In 1999, sales of mobile phones surpassed combined sales of personal computers and automobiles. By 2010, mobile phones had replaced land-line phones in 30% of U.S. households. Smart phones, led by iPhones and Android phones, have become indispensible personal assistants. Laptop computer sales outnumber desktop computer sales, and most laptops are equipped with cellular data chipsets or USB modems. Apple's iPad has sparked the connected tablet market too. Vending machines, automobiles, mobile sensors, and many other devices include "machine to machine" cellular data modules. As a result, the number of cellular voice and data devices will soon exceed the number of people on Earth. If sheer numbers weren't enough, new uses for mobile devices are causing even faster growth in bandwidth usage. Obvious uses include video entertainment, videoconferencing, downloaded and streaming music, MMS, email, and application downloads. Facebook, Twitter, Foursquare, and many other social networking applications put further load on operator networks. Also, surprising sources of traffic have emerged, such as deliberate "miscalls". A miscall is when one subscriber calls another, but hangs up before the receiving party answers. Since operators don't charge for these uncompleted calls, subscribers are using miscalls as a free way to communicate. In
India, orders for milk are made this way. In Syria, five miscalls in a row signals the recipient to "go online" to the Internet and chat. In Bangladesh, it's estimated that up to 70% of traffic at peak times is due to miscalls. This practice isn't limited to countries with low per-capita income, and yet it places a high load on operator networks. 6 --------------------------------------------------------------------------------
There are sources of congestion based on location and time, too. Transportation clusters like airports, major highway intersections, bridges, and toll road gates all bring many people together at peak times. Also, because of home land-line replacement, many residential neighborhoods have many mobile phones in simultaneous use in mornings and evenings. Lastly, local population growth and immigration can result in too many phones for existing infrastructure. Due to long planning times, investment requirements, local government permits, and construction time, it's difficult for infrastructure to keep up with the pace of change in many developing areas, especially in growth countries.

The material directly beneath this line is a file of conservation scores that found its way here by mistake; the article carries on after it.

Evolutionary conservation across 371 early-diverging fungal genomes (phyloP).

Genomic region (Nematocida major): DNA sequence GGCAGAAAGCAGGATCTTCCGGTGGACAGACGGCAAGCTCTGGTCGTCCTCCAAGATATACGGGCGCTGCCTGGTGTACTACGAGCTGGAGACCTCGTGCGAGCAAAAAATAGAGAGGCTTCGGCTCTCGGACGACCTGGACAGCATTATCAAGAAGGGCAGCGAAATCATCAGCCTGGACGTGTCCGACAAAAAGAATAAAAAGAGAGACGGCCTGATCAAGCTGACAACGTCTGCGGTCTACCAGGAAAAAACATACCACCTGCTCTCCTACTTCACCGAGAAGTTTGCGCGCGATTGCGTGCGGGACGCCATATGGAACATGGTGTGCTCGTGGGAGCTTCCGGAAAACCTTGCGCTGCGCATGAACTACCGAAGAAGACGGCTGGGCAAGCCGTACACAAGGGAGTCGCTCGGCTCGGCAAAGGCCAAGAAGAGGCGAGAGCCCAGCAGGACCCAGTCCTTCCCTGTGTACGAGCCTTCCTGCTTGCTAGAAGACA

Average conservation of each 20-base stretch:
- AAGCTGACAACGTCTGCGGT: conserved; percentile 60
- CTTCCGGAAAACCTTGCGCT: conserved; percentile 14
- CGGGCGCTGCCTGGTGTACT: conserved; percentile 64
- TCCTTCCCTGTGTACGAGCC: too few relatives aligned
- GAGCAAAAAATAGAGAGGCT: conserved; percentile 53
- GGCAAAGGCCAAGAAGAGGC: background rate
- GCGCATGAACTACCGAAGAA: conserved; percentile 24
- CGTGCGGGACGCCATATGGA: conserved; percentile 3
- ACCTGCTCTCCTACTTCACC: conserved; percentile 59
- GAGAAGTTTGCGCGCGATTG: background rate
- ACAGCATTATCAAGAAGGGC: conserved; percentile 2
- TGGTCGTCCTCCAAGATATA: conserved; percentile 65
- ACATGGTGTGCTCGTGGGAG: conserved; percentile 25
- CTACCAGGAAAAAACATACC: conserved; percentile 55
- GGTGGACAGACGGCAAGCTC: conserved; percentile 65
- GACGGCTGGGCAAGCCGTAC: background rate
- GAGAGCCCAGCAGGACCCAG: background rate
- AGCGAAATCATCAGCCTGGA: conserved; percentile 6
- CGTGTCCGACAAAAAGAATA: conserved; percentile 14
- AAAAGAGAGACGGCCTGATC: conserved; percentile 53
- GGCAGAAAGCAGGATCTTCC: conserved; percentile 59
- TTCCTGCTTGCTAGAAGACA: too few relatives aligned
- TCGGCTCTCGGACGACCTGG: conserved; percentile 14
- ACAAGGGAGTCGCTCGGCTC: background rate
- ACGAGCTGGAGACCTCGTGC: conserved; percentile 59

Radio Signal Interference
Interference comes from both obvious and subtle causes. Certain materials aren't transparent to radio signals, especially durable materials used in buildings, large structures, and even automobiles. As a result there are radio shadows in which a mobile phone can't sense the signal from a base station. In addition, radio signals from adjacent channels or reflected signals can interfere with each other due to wave cancellation effects. In some cases these forms of interference primarily attenuate the signal (make it weaker). However, interference can also add noise, so that the ratio of signal to noise becomes too low for the mobile phone and the base station to understand each other.
Mobile phone networks are called "cellular" networks because they are made up of overlapping areas of coverage that are provided by base stations in fixed locations. As a mobile subscriber travels by automobile or train, he will eventually reach the limit of a base station's coverage. At that point, his mobile phone will "hand off" to a base station for the next coverage area. If signal quality is poor due to interference, or if the new base station is congested with too many mobile phones, the subscriber's connection may be lost.